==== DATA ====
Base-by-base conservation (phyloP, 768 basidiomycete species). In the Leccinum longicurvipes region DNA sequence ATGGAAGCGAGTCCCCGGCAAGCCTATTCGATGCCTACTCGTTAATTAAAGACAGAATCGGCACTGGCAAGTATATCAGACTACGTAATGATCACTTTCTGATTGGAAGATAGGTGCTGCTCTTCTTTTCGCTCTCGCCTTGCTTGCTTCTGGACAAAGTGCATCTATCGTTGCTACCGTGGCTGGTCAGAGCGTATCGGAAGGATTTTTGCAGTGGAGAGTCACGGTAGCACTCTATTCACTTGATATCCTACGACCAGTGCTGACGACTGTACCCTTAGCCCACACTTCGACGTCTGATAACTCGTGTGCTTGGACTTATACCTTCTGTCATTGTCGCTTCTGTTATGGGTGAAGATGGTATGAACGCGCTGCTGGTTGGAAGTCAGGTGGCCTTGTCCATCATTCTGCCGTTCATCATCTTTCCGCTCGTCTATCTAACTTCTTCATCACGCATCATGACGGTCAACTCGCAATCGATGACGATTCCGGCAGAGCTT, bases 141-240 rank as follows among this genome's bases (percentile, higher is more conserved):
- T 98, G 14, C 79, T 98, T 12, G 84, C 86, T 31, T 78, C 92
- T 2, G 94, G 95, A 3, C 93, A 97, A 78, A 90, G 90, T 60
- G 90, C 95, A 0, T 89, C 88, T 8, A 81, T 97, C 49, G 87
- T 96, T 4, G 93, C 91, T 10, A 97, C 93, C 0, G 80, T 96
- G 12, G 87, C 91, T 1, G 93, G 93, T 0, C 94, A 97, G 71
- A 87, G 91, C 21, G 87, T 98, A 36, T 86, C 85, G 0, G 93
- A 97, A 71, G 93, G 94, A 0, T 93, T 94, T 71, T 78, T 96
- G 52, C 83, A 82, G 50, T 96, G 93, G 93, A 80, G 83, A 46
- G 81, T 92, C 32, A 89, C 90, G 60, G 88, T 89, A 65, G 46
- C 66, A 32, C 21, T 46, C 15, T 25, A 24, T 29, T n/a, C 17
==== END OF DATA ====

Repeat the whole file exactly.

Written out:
Base-by-base conservation (phyloP, 768 basidiomycete species). In the Leccinum longicurvipes region DNA sequence ATGGAAGCGAGTCCCCGGCAAGCCTATTCGATGCCTACTCGTTAATTAAAGACAGAATCGGCACTGGCAAGTATATCAGACTACGTAATGATCACTTTCTGATTGGAAGATAGGTGCTGCTCTTCTTTTCGCTCTCGCCTTGCTTGCTTCTGGACAAAGTGCATCTATCGTTGCTACCGTGGCTGGTCAGAGCGTATCGGAAGGATTTTTGCAGTGGAGAGTCACGGTAGCACTCTATTCACTTGATATCCTACGACCAGTGCTGACGACTGTACCCTTAGCCCACACTTCGACGTCTGATAACTCGTGTGCTTGGACTTATACCTTCTGTCATTGTCGCTTCTGTTATGGGTGAAGATGGTATGAACGCGCTGCTGGTTGGAAGTCAGGTGGCCTTGTCCATCATTCTGCCGTTCATCATCTTTCCGCTCGTCTATCTAACTTCTTCATCACGCATCATGACGGTCAACTCGCAATCGATGACGATTCCGGCAGAGCTT, bases 141-240 rank as follows among this genome's bases (percentile, higher is more conserved):
- T 98, G 14, C 79, T 98, T 12, G 84, C 86, T 31, T 78, C 92
- T 2, G 94, G 95, A 3, C 93, A 97, A 78, A 90, G 90, T 60
- G 90, C 95, A 0, T 89, C 88, T 8, A 81, T 97, C 49, G 87
- T 96, T 4, G 93, C 91, T 10, A 97, C 93, C 0, G 80, T 96
- G 12, G 87, C 91, T 1, G 93, G 93, T 0, C 94, A 97, G 71
- A 87, G 91, C 21, G 87, T 98, A 36, T 86, C 85, G 0, G 93
- A 97, A 71, G 93, G 94, A 0, T 93, T 94, T 71, T 78, T 96
- G 52, C 83, A 82, G 50, T 96, G 93, G 93, A 80, G 83, A 46
- G 81, T 92, C 32, A 89, C 90, G 60, G 88, T 89, A 65, G 46
- C 66, A 32, C 21, T 46, C 15, T 25, A 24, T 29, T n/a, C 17